Change management is a key information security component of maintaining high availability systems. Change management involves requesting, approving, validating, and logging changes to systems. This process can bring significant benefits to an organization. Namely, it can strengthen the decision-making ability of an organization by training personnel to think fully on and evaluate changes before they are made and it provides a knowledge base of past changes and the lessons learned from situations.
Information security can be divided into three sections: confidentiality, integrity, and availability, often called the CIA triad. Availability is extremely important. After all, if the data is not available to authorized users when they need it, of what use is it? High availability is another term that describes a system that is accessible to users 24×7 with minimal scheduled downtime.
An often mentioned method for obtaining high availability include hardware redundancy such as active/passive firewalls, clustered servers, network load balancing, and round robin DNS. Redundancy is an excellent aspect that high availability networks must have. However, another important factor in achieving high availability is a change management policy.
Any change has the potential to create new vulnerabilities or reduces the availability of systems. Of course, the process of maintaining systems and managing business objectives requires change. Therefore, organizations must determine how to balance the need for change with the minimization of risk. The answer is through change management. This starts with a change management policy that then leads into a change management program whereby change management is implemented throughout the company.
Let’s first define change management and describe what a change management system looks like. Change management is the process whereby changes are requested, approved, validated, and logged to reduce the risk of a change compromising the availability of systems or creating new vulnerabilities. Validation also takes place after a change has been made. The system needs to be tested to determine if the change produced the desired result. Change management approvers should thoroughly consider the impact of changes and notify users and others about the change. It is advantageous to schedule the changes during standard downtimes to minimize the potential impact to system availability.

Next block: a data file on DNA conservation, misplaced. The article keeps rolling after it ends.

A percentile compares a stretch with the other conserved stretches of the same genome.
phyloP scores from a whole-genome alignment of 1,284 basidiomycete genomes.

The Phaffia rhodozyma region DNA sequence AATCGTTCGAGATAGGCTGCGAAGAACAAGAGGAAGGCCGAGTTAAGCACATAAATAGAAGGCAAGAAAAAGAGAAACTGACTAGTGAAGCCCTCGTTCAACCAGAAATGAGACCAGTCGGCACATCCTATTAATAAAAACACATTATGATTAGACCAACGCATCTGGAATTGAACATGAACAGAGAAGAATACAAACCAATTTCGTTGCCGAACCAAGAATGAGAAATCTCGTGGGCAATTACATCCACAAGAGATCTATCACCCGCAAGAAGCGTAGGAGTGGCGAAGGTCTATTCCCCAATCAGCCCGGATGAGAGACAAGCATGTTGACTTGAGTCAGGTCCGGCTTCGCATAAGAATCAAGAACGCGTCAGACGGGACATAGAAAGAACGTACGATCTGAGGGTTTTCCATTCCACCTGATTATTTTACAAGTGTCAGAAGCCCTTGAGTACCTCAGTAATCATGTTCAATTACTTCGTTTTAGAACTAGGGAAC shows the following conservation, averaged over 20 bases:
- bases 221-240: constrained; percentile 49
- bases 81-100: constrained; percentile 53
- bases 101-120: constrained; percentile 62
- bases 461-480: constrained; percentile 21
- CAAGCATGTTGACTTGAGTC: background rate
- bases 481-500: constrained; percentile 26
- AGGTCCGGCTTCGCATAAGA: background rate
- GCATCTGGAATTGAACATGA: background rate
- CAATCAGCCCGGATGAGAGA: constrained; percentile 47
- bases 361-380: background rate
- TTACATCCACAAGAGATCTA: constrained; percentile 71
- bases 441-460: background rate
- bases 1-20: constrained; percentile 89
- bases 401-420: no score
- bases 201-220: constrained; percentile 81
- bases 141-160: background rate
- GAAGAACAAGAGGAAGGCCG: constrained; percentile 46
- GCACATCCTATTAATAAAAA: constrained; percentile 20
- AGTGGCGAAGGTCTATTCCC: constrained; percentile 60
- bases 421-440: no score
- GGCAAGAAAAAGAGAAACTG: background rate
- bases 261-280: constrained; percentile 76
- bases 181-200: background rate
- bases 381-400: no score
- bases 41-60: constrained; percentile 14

Moving along with the description laid out for us, the first element of change management is approval. Change management systems require changes to be requested in a system and then approved by an authorized individual such as a supervisor, manager, data owner, or by multiple persons. The process of requesting a change and approving a change validates the actions taken since multiple people consider the decision and actions before they are approved.
The last element is logging. Logging produces some ancillary benefits to change management. Change management logging is a positive step towards knowledge management, and it can aid personnel in reversing any damaging changes that may occur.
Change management can assist in knowledge management objectives because the rationale behind changes along with those who implemented them are stored in the system. If a similar event comes along, such as a server error or a new project, the system can be queried to determine a course of action and the persons involved can be contacted for further information or involvement in future projects or troubleshooting.
Change management also gives an organization the ability to reverse damaging changes because it keeps a log of the actions taken. Not all changes achieve the desired outcome. In such situations, it is imperative that the organization have a method of reversing the changes to bring the system back into a functioning state. Change management accomplishes this by enabling users to view the log of actions taken so that these actions can be undone.
So what kinds of actions should be managed in a change management system? The CISSP common body of knowledge asserts that change management systems should manage changes related to the entire lifecycle of a system including design, development, testing, evaluation, implementation, distribution, and ongoing maintenance.
The next question is what changes in these categories should be logged? This important question that has to be determined on a case-by-case basis by organizational decision makers. The greatest amount of benefits from a change management system will be realized by tracking even minor changes, but this is a determination you will have to make.
Lastly, consider implementing change management metrics and integrating them with other security metrics you track so that you can ensure change management goals are met. Change management is a process that can greatly strengthen information assurance and provide a framework for high availability in information systems. The process involves requesting, approving, validating, and logging changes to systems. This process aids in knowledge management, incident response, security management, and governance.